Avoiding Toxins in Plastics

BPA-Free Plastics

BPA-Free Plastics

by Catherine Haug, Nov 2009 (Photo, right, from NPR (8))

We’re hearing a lot about toxic plastics these days, and its not just BPA-containing plastics.

  • The most toxic of plastics is PVC (poly-vinyl chloride), which is used to make plastic wraps for foods, and water pipe (3). It is also commonly used for garden hoops, but its toxins can leach into garden soil and be taken up by plants.
  • Polycarbonate or Nalgene baby and sports bottles have been targeted because they contain toxic BPA. Its toxicity lies in its estrogen-mimicking ability. This means that when you absorb it into your body, it binds on estrogen receptors, blocking them from your own estrogen and perhaps initiating errant body processes that lead to the formation of cancers.
  • And most recently, the PET plastic used for soda and water bottles has been found to be toxic by disrupting hormone activity (6).

But there are other reasons (besides toxicity) to avoid plastics; perhaps chief among these is the high amount of energy and resources used to make these plastics. And, of course, our objective is to minimize energy consumption!

  • Plastics are not (generally) biodegradable, and many are not recyclable here.
  • For the most part, they are made from petroleum (or petroleum-dependent corn crops), and require additional fossil fuels to power their production.
  • They are a major contributor to the problem of global climate change.

Plastics have become a ubiquitous part of our lives, from microwaveable frozen food trays to children’s toys, to replacement body parts. How can one avoid them?

How to avoid plastics

The following is a list of plastic objects that contain toxic substances (1,2,5). Better alternatives are shown in italics, if known (2,3,4,7).

  • Polycarbonate plastic baby bottles; use glass or lead-free ceramic bottles instead;
  • Large water-cooler containers and polycarbonate sports bottles; glass or stainless steel sports bottles** are better choices. Consider installing a good water filter at your faucet, for drinking water;
  • Plastic food storage containers; store in glass or ceramic instead, or wrap in waxed paper*;
  • Plastic microwave-oven dishes, including those used with frozen dinners; transfer food to heat-resistant glass or ceramic baking dishes, instead. Better yet, make your own meals from fresh ingredients using safe cooking/baking utensils;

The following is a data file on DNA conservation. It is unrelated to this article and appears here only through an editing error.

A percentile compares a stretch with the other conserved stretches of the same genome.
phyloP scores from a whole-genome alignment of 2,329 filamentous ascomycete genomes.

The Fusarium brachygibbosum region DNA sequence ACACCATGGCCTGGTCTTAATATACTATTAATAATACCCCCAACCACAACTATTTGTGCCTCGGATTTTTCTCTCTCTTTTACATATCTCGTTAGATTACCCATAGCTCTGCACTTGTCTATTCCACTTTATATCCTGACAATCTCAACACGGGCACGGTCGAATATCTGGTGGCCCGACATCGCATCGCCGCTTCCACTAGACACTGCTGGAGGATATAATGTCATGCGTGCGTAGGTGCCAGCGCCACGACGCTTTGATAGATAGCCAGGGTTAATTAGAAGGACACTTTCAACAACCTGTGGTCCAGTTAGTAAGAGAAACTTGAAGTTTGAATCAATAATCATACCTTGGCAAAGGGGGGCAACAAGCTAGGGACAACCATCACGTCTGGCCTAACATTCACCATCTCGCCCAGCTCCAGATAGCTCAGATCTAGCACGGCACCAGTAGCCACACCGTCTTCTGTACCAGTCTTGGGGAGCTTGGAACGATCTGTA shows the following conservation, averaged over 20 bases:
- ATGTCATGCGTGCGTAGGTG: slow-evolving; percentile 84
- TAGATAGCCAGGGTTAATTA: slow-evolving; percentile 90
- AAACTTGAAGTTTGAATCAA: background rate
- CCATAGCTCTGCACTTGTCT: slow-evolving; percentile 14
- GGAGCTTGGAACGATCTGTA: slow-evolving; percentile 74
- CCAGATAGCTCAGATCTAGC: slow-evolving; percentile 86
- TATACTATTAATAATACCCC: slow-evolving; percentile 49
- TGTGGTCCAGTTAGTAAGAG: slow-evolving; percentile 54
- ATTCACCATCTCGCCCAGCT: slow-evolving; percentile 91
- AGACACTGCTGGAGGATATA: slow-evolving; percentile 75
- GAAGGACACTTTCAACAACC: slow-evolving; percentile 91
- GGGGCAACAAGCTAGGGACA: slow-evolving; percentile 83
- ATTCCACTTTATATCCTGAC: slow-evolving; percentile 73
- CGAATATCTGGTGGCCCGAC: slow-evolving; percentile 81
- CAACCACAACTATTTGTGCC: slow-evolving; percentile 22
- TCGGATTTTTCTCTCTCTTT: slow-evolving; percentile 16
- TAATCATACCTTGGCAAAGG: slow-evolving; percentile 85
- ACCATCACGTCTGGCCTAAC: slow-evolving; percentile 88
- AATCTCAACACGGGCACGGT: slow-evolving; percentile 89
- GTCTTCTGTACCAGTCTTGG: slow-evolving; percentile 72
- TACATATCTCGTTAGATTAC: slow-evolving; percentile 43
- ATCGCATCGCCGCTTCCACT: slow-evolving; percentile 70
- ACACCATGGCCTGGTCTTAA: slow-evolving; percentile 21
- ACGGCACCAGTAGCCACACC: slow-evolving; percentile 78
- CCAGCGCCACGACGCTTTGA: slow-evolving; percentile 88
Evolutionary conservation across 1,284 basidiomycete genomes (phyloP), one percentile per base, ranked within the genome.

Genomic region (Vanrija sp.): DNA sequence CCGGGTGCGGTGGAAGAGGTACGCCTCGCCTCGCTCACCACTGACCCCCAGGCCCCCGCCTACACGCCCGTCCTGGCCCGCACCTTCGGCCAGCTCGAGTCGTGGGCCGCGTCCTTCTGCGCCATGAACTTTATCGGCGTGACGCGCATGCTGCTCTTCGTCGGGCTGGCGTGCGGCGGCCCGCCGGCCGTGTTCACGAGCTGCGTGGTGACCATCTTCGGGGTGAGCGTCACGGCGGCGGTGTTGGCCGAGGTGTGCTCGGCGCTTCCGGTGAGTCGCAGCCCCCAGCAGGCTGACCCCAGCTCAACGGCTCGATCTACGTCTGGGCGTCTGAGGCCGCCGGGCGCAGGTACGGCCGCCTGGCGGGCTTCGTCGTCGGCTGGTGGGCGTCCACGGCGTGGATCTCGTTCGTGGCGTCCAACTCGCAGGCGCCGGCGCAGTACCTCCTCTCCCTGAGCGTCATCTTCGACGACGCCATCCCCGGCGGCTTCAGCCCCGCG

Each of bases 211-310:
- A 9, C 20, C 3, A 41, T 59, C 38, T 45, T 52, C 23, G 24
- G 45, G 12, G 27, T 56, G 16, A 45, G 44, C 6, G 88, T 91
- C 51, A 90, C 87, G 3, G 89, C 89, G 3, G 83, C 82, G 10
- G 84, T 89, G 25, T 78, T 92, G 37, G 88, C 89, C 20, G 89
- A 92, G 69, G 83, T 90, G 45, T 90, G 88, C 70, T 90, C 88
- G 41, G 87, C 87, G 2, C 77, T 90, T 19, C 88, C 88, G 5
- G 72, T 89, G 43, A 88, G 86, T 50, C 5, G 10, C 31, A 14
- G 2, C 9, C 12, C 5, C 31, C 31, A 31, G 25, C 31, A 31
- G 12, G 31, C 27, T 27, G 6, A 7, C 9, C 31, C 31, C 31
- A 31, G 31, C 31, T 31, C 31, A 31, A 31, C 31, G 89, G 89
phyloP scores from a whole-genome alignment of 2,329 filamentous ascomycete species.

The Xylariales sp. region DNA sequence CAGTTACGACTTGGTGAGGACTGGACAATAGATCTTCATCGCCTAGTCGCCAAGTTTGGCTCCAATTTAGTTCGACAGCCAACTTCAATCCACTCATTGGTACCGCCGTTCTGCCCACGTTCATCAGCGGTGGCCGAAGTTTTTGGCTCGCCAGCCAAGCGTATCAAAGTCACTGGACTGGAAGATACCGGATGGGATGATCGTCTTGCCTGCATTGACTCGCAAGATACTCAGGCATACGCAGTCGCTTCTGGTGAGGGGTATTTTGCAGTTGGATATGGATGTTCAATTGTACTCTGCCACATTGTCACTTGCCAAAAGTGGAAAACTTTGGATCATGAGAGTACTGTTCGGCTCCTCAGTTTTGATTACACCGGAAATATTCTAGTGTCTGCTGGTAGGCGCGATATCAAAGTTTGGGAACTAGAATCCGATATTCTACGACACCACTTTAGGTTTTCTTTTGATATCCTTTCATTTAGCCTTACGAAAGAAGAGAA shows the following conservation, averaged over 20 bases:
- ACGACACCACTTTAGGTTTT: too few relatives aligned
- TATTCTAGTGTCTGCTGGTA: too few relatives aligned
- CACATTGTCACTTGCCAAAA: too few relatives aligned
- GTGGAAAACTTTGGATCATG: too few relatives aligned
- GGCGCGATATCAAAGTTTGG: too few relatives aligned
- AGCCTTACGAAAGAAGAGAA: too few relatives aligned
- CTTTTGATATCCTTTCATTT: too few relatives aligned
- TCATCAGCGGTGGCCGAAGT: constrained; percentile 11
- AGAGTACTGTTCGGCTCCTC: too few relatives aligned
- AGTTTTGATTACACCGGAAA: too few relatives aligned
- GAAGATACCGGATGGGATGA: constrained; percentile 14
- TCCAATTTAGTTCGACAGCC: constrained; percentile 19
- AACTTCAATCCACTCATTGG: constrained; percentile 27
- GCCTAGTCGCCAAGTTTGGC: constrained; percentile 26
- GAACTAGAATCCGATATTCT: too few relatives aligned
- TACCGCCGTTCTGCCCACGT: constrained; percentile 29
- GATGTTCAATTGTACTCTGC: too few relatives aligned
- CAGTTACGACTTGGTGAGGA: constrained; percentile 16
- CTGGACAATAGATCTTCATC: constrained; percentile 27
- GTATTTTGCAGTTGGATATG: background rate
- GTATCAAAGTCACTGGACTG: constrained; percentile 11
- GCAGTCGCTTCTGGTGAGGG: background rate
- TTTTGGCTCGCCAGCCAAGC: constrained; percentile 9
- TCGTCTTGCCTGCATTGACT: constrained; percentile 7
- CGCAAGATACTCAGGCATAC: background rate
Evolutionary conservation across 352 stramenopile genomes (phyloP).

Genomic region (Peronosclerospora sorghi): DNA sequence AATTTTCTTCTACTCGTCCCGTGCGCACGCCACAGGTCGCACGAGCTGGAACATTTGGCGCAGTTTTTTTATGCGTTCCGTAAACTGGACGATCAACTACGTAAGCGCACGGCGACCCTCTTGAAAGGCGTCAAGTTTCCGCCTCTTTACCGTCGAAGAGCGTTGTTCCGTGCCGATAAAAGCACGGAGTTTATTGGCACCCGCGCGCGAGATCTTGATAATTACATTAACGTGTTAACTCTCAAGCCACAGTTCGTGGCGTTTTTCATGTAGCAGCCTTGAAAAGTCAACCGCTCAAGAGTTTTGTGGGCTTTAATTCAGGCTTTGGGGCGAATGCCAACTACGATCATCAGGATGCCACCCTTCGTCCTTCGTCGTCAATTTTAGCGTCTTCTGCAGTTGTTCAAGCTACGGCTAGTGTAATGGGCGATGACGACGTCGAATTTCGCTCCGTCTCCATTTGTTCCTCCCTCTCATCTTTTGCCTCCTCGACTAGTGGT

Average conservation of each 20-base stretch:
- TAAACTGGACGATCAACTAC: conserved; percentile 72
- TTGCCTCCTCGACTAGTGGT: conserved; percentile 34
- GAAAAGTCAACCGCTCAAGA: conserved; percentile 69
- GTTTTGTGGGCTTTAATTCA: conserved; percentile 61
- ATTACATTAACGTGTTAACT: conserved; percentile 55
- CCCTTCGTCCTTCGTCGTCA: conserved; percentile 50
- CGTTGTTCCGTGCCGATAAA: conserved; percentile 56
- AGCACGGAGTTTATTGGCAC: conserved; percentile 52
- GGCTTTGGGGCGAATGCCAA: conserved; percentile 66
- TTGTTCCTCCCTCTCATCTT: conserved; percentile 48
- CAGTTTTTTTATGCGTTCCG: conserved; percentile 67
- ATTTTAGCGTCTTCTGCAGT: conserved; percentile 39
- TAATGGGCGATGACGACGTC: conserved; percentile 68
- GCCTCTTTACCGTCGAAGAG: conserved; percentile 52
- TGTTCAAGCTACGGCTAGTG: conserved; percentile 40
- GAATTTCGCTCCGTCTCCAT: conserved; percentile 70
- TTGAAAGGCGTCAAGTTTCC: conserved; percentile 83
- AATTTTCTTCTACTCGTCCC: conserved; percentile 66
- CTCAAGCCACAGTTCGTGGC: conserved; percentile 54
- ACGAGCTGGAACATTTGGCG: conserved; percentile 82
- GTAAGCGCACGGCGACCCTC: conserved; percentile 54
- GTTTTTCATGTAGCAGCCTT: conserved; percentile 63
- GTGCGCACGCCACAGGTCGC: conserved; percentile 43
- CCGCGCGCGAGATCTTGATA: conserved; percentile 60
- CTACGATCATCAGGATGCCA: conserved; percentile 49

• Canned-food liners; cans lined with ceramic, or food canned in glass jars are better choices; frozen fruits and veggies are also better;
  • Water supply pipes; copper, steel or ceramic pipes might be better alternatives;
  • Garden hoops; see The EssentiaList: Garden Hoops from Natural Materials (9)
  • Plastic dishes and cups; use paper, glass or ceramic dishes and cups instead;
  • Plastic toys for babies; fabric toys are safer and more cuddly;
  • Plastic food wrap; waxed paper* is a better choice; .
  • Some dental sealants for children;

* NOTE: commercial waxed paper was originally waxed with beeswax but is now waxed with a petroleum wax. Using bakers parchment brushed with butter or olive oil, or with melted beeswax is a better option.

** NOTE: some people believe stainless steel bottles have their own issues, primarily because stainless steel contains nickel, which may be carcinogenic. But this is an issue only if it is leached from the steel (1).

Recycling codes, and other thoughts

Whether or not you recycle, you can use the recycling codes on containers to help you make good decisions for your health (2). Plastics with recycling code:

  • ‘7’ are to be avoided as they are sure to contain BPA;
  • ‘3’ and ‘6’ may not contain BPA, but they contain other toxins;
  • ‘1’, ‘2’, ‘4,’ and ‘5’ are your best choices for plastic, but even they contain potentially toxic substances.

Refer to the Institute for Agriculture and Trade Policy’s Smart Plastics Guide for more info.


  1. Mercola articles:Warning: Metal Water Bottles May Be Hazardous to Your Health, Estrogen Should Be Added to Federal Cancer-Causing List, and Stainless Steel Stents and Cookware May Cause Problems
  2. Smart Plastics Guide: healthobservatory.org/library.cfm?refid=77083
  3. Environmental Working Group: ewg.org/node/20944, ewg.org/node/20934 and ewg.org/node/20936
  4. Nutrition, about.com: nutrition.about.com/od/ahealthykitchen/tp/bpa-free.htm
  5. Mindfully Green: mindfully .org/Plastic/Plasticizers/Out-Of-Diet-PG5nov03.htm (this link contains malware so I’ve inactivated it. Don’t try to use the url).
  6. Discovery News: dsc.discovery.com/news/2009/04/28/water-bottles-health.html
  7. Jeffrey Funk
  8. NPR image: npr.org/2011/03/02/134196209/study-most-plastics-leach-hormone-like-chemicals?ps=cprs
  9. The EssentiaList: Garden Hoops from Natural Materials (essentialstuff.org/index.php/2009/11/06/Cat/garden-hoops-from-natural-materials)

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